A frequent topic of discussion at the local comic shop and online among comics fans has been whether or not DC Comics plans to collect the strips from Wednesday Comics and what possible shape such a collection or collections might take, given the oversized, broadsheet format of the episodic incarnation of the title. That led Eye on Comics to snoop around the Internet for a possible clue. A good source for future collected editions of DC products is Amazon.com, which lists expected trade-paperback and hardcover releases from DC and other comics publishers months ahead of their appearances in the industry catalog, Previews.
By most accounts, Comic-Con International San Diego 2009 was a successful show. The con itself posted a record sellout, and reports from some dealers at the con indicates sales were decent to strong on some days (though perhaps not as strong as past shows) despite the recession. In the face of ridiculously long lines and crowded aisles on the floor, Comic-Con organizers, by all accounts, ran a smooth show. One can’t imagine anyone was surprised by the lines, especially for the Hollywood panels and big-name guests.
Still, attendance is reported to have been in the range of 120,000. When you get that many people together in a limited space at the same time, something’s bound to go wrong and people are bound to misbehave… or not. Eye on Comics contacted the San Diego Police Department about the impact Comic-Con has on the city and any associated police activity.
Comic-Con International San Diego 2009 gets underway Wednesday, and comicdom’s little corner of the Internet has been abuzz for a couple of weeks with excitement on the part of professionals and fans alike. I wish I could share that kind of energy, but I’m left feeling a little disappointed. I’m unable to attend this year’s festivities/insanities yet again. Travelling to the show all the way from the East Coast of Canada to the Left Coast of the United States is financially daunting enough as it is, but when one factors in efforts to pay off bills amassed after a wedding and Irish honeymoon last fall and to save up for a home sometime in the coming months, committing to the Pilgrimage of the Comic-Book Enthusiast just isn’t feasible.
I have attended the convention on two occasions in the past: once courtesy an employer in 2000 (anyone remember the Fandom.com incarnation of Comics Newsarama?) and once on my own dime in 2003. Both were rewarding (and exhausting) experiences, and while the hectic pace, physical demands and Hollywood incursions temper one’s enthusiasm for Comic-Con, I always find myself feeling some regret in those years when I’m unable to attend or decide against it.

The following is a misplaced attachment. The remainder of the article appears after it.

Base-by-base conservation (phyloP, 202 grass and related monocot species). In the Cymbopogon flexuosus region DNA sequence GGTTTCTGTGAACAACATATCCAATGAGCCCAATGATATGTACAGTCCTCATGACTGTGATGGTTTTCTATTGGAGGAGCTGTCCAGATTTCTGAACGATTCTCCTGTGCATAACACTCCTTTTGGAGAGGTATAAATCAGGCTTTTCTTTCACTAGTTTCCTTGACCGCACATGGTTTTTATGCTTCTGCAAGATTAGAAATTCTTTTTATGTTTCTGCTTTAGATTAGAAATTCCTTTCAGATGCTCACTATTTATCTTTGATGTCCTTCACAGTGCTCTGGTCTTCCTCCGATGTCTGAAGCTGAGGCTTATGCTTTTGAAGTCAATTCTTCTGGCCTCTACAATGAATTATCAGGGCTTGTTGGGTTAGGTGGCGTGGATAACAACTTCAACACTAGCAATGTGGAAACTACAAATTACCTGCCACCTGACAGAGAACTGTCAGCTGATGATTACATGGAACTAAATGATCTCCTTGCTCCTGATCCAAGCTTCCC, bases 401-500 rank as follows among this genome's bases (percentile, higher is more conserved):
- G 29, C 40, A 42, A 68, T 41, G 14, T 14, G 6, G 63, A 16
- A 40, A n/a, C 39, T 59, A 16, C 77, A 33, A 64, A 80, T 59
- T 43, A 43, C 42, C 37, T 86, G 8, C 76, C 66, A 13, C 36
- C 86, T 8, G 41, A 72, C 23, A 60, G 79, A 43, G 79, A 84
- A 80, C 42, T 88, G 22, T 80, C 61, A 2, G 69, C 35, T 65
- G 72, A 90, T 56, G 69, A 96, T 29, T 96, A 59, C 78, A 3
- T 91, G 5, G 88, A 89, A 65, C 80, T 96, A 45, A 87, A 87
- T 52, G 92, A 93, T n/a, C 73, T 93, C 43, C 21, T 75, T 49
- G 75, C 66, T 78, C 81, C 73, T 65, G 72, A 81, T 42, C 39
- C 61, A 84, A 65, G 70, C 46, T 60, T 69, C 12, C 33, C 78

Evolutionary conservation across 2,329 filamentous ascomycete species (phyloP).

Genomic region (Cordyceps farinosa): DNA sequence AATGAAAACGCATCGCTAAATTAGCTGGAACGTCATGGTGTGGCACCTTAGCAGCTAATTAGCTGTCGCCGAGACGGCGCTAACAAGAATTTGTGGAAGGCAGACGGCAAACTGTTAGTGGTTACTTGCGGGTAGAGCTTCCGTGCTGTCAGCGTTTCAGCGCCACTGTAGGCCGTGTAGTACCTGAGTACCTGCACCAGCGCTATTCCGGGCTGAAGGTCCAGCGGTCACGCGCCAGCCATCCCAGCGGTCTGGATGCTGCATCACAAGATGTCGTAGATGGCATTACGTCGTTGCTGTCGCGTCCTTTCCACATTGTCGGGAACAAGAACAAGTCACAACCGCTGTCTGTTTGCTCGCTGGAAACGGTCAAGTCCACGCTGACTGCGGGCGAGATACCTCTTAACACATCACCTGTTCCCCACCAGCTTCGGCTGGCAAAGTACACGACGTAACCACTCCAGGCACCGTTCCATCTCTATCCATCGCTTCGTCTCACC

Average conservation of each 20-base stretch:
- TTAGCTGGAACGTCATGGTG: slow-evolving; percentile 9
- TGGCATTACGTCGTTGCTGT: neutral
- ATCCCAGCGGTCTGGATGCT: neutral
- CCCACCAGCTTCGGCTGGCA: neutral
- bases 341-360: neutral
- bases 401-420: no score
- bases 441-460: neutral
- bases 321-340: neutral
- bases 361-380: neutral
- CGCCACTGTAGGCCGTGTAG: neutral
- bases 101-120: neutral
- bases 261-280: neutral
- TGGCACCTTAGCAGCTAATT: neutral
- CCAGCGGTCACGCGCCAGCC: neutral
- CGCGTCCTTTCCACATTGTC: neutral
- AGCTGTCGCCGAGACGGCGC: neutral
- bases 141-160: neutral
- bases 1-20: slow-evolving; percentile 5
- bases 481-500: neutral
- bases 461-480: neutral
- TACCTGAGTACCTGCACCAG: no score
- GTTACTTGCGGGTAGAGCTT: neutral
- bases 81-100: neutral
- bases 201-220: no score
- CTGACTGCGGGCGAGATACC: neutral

Marvel Comics’ decision to cancel its advance-preview copy program and to scale back online previews could impact sales of Marvel titles on a grassroots, word-of-mouth level, says one comics retailer.
News broke Monday that Marvel is discontinuing its First Look program, through which retailers could pay a small fee to get a handful of comics in their hands the week before their release. The retailer who announced the First Look cancellation expressed his dismay, as it was a perk that drew him to comics retailing in the first place. He said the First Look cancellation stems from a majority of participants declining the opportunity of maintaining it by agreeing to an increase in the weekly fee associated with the program.
Eye on Comics asked comics retailer (and friend) Randy Lander about the report, and he confirmed Marvel cancelled the program and the circumstances leading to its demise. He also confirmed that DC Comics cancelled its counterpart preview-package program, dubbed Sneak Peek, some time ago. DC had promised to replace Sneak Peek with something else, he said, but that alternative never materialized.
The comic-book news/commentary portal website — can it work as a viable business? The recent news that ComicMix.com is scaling back its operations — eliminating all of its columns and rethinking its print-on-demand experiment with its online comics. Speaking as someone who’s worked for two similar failed ventures in the past, I can’t say I’m surprised. The thing is, though, that ComicMix has a strong creative team behind made up of experienced and respected industry insiders. The question arises: if Mike Gold and Robert Greenberger can’t dominate the digital landscape of comics-related media, armed with an array of established industry talent, who can? Is the comics web portal as a viable business model a realistic possibility?
I don’t know what’s next for ComicMix or what plans are in place to invigorate the operation. ComicMix isn’t after an easy venture-capital investment, I assume. That business model had already been proven to be a dead end when the dot-com bubble burst. Believe me, I know.
A Marvel Comics spokesman reiterated Thursday the comics publisher will drop the Canadian price on its comics, but he corrected a statement indicating the same would happen for collected editions.
Arune Singh, manager of sales communications with Marvel Entertainment Inc., corrected a statement he provided Eye on Comics earlier this week, noting that Canadian pricing won’t be dropped from its books, only from its periodical publications.
Conflicting reports indicate two major American comics publishers are moving to eliminate Canadian pricing on its products or are planning to maintain it despite requests from many comics retailers north of the 49th parallel.
One prominent retailer — Calum Johnston, owner of two Strange Adventures comic shops in Atlantic Canada and one-time winner of the Eisner Spirit of Retailing award — said he’s been told Canadian pricing on “Big Two” comics may be a thing of the past.
I’m a big fan of the faux right-wing pundit persona of Stephen Colbert and his show, The Colbert Report. One could argue that he’s bound to appeal to the comic-book reader demographic, as he’s shown he’s not afraid to get his geek on. Both The Colbert Report and its parent program, The Daily Show, have frequently incorporated comics and animation references in their political and social satire. Colbert has also had Marvel editor-in-chief Joe Quesada on the program twice, once even “bequeathing” the late Captain America’s shield to the comedian (granting the comic icon surprisingly high visibility in every subsequent episode of the show).
Colbert’s over-the-top persona is no stranger to the world of comics either. Oni Press launched Stephen Colbert’s Tek Jansen last year, featuring the show’s animated sci-fi spoof, and Marvel Comics has been incorporating Colbert’s pseudo-presidential candidacy into the background of its super-hero comics for months. Last week, Amazing Spider-Man #573 featured a backup feature teaming the would-be political figure with Marvel’s best-known, webslinging super-hero.